Medium-Term Oil Market Report

International Energy Agency

2310-4651 (online)
2310-4643 (print)
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The Medium-Term Oil Market Report provides IEA forecasts on oil markets for the coming five years as well as an in-depth analysis of recent developments in global oil demand, supply and trade.

Medium-Term Oil Market Report 2012

Medium-Term Oil Market Report 2012

Market Trends and Projections to 2017 You do not have access to this content

International Energy Agency

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07 Nov 2012
9789264188471 (PDF)

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Supply shortfalls – from the Libyan civil war in 2011 and international sanctions on Iran in 2012 to a swathe of unplanned non-OPEC output stoppages – have buffeted the oil market, sending prices near 2008 highs and rekindling debate on the role of speculation in fuelling volatility. There have also been success stories. Growth in North American light, tight oil and non-conventional supply has reached game-changing levels. Iraqi production has scaled new heights, the Libyan production recovery in 2012 defied expectations and Saudi output surged to 30-year highs. On the demand front, the economic recovery has lost momentum. Market share continues to shift from mature to newly industrialised economies, but amid persistent concerns about the health of the former; China, the leading engine of oil demand growth of the last 15 years, is giving signs of slowdown.

Those developments have challenged earlier assumptions and significantly changed the oil market outlook for the next five years. The IEA Medium-Term Oil Market Report (MTOMR) – companion to the monthly OMR – draws their implications for the future. It provides detailed projections for oil supply at field level, crude quality trends, demand by product, refined product output and oil investments through 2017. It examines oil price formation, regulatory changes, OPEC dynamics and the future of spare capacity – while also reviewing the contribution of new supplies from deepwater, light tight oil, biofuel and natural gas liquids. It explores how market changes are reshaping the refining industry – and what that means for trade flows.

At a time of heightened economic and geopolitical risk, MTOMR is essential reading for anyone interested in oil market dynamics and in understanding the oil market context in which these risks are playing out.
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Table of Contents

Foreword Acknowledgements
-An oil market caught between crisis and normality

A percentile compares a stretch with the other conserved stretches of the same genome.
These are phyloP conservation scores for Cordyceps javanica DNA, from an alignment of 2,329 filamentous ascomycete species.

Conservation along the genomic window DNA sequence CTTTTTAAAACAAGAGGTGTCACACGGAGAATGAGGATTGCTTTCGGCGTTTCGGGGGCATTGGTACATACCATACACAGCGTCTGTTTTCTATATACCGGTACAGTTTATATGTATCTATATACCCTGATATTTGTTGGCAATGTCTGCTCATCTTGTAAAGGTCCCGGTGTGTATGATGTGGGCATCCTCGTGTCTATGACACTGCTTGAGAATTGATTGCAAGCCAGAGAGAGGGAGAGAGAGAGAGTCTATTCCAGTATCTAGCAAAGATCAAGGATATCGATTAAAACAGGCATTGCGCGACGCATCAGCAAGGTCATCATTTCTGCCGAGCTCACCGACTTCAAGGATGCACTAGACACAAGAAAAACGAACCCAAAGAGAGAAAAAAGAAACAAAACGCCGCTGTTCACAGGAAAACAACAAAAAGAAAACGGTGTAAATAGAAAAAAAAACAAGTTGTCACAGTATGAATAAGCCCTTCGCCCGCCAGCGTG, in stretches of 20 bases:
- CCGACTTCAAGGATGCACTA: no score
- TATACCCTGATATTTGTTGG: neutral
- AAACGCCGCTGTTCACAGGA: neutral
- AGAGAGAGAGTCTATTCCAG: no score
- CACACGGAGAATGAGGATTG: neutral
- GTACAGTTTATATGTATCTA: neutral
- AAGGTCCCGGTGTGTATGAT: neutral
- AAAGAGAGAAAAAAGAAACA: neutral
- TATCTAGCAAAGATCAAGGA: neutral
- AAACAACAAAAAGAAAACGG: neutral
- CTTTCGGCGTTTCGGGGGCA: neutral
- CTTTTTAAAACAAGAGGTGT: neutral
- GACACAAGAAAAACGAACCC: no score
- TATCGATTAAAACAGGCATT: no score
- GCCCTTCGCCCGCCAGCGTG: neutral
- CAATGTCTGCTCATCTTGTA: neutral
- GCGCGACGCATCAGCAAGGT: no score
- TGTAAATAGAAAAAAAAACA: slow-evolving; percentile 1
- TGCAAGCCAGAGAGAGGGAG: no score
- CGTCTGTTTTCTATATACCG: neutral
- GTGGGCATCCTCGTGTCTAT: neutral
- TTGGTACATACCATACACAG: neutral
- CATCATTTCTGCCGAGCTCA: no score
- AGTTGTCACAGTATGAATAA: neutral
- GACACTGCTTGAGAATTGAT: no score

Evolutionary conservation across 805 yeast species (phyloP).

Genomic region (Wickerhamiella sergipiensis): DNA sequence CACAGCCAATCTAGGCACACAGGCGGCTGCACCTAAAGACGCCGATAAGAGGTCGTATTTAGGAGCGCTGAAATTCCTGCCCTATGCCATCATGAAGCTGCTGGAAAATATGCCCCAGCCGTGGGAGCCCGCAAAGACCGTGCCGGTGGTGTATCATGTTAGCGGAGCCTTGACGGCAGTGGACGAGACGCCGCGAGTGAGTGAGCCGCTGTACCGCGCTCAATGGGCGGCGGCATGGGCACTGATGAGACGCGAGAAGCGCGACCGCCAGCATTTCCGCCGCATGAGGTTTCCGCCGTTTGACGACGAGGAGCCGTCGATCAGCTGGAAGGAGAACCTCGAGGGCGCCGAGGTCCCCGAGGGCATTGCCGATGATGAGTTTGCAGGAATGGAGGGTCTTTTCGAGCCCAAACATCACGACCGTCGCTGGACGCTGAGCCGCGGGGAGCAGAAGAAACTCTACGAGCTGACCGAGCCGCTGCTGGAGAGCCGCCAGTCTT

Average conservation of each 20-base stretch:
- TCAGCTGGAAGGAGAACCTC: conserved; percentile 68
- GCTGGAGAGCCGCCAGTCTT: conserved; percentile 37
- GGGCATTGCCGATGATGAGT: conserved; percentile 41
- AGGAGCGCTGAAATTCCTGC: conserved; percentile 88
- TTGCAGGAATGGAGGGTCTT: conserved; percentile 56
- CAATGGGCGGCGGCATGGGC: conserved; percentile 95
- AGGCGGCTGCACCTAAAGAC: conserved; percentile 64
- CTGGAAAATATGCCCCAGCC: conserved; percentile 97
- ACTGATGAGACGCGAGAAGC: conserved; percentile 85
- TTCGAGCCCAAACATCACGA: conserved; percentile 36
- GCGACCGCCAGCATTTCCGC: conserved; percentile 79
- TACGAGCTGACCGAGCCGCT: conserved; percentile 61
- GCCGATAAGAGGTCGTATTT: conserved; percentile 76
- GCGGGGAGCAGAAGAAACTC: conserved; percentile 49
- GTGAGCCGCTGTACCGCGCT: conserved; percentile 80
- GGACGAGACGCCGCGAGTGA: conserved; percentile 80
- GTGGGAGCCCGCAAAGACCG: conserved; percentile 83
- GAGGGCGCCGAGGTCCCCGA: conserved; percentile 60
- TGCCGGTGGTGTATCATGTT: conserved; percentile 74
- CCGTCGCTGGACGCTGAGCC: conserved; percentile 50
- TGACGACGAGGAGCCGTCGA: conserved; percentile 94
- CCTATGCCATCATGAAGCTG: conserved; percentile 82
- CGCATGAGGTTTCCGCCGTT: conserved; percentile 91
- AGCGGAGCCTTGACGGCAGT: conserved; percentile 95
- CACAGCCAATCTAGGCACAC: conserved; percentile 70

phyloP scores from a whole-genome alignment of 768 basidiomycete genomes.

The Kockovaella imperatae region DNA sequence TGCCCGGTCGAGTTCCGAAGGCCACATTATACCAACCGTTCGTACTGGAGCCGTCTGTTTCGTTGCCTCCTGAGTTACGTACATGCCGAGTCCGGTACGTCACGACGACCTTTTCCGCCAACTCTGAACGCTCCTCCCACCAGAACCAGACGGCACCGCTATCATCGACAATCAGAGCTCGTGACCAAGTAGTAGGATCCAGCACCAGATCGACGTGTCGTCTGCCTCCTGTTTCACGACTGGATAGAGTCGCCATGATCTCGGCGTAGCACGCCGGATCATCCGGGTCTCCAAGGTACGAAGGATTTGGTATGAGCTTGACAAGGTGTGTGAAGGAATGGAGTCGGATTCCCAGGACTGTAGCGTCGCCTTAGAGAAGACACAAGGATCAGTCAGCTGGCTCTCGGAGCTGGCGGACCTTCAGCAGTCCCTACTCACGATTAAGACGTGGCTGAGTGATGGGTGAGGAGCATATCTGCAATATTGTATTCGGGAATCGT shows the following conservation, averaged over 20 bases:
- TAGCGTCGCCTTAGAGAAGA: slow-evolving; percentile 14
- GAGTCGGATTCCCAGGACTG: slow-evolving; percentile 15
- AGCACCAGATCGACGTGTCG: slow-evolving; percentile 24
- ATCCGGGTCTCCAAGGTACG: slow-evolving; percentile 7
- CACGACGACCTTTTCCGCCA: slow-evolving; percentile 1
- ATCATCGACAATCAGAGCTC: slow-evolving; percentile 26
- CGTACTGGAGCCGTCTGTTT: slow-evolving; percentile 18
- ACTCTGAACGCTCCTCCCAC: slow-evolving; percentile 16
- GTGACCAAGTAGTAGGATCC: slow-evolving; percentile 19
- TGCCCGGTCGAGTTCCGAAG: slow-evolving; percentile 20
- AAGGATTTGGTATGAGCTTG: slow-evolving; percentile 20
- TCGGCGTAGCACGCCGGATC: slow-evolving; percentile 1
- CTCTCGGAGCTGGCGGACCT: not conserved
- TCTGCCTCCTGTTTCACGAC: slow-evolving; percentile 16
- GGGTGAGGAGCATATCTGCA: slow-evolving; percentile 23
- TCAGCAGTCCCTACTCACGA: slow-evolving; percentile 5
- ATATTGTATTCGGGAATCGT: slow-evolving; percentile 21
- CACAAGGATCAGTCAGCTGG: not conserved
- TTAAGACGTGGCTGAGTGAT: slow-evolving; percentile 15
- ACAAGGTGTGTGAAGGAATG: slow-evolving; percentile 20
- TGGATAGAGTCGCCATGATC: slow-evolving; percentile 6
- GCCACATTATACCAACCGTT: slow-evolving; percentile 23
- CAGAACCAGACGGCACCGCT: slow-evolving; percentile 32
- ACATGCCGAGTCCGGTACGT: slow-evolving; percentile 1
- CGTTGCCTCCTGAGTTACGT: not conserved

-Renewed focus on supply-side risks
-A new oil map
-Crude trade
-Refining and product supply
-Oil pricing
Oil Pricing
-Recent price developments
-Methodology for calculating the IEA average import price
-Emerging issues in oil markets
--Volatility in crude oil prices prices
--The impact of speculation on prices
-Exchange rates and oil prices
--Monetary policy and oil prices
--Cross-market correlations
-Market regulation
-Reduced expectations of demand growth
--A weaker macroeconomic backdrop
--Baseline revisions leave forecast starting from a lower base
-Continued shifts in the global demand map
--Non-OECD demand dominates projected growth
--Absolute declines envisaged in the OECD
-Middle Empire: demand growth favours the middle of the barrel
--Transportation fuel continue to underpin growth
--Gasoil/Diesel to gain a still larger share of the demand mix
--Robust expansions foreseen in LPG and Naphtha
--Gasoline and jet fuel: a tale of two regions
--Flat fuel oil demand trend
-Is China taking a back seat in non-OECD demand growth?
--Signs of slowdown in Chinese demand
--Other non-OECD economies continue to depict strong gains
-Issues in inter-fuel substitution
--Fuel switching prospects in the US ’golden age’ of natural gas
--Nuclear dilemma
--Uncertainty Supply
-Global oil supply overview
--Deepwater trends
--Cost inflation and investment trends
-Non-OPEC overview
--Trends and risks
--Revisions to forecast
-Region- and country-level analysis
--OECD Americas
--North Sea
--Middle East and Africa
--Other Africa: Equatorial Guinea, Ghana, Uganda
--Latin America
--Former Soviet Union
--Non-OECD Asia
-Non-crude liquids and other market drivers
-OPEC crude oil capacity outlook
--Contrasting outlook for Middle East producers
--OPEC’s African producers post strong growth, Algeria the exception
--OPEC’s Latin America capacity hindered by political agendas
-OPEC natural gas liquids supply
-Sustained medium-term growth, but short-term challenges ahead
--Advanced biofuels
Crude Trade
-Overview and methodology
-Regional trade
Refining and Product Supply
-Refinery investment overview: diverging trends continue
-Refinery utilisation and throughputs: spare refining capacity on the rise
-Product supply balances: what a difference a year makes
--Middle distillates markets remain tight
--Light distillates moving towards oversupply
--Fuel oil markets see unexpected strength
-Regional developments
--North America: birth of an export hub
--Europe: industry woes continue
--Pacific: renewed demand strength and exports lift utilisation rates
--China: key contributor to capacity growth but outlook unclear
--Non-OECD Asia: India continues to dominate
--Latin America: delays keep oil product imports high
--Middle East: additional refinery output surpassing demand growth – for now
--Former Soviet Union
--Africa: Little progress seen in adding capacity in the medium term


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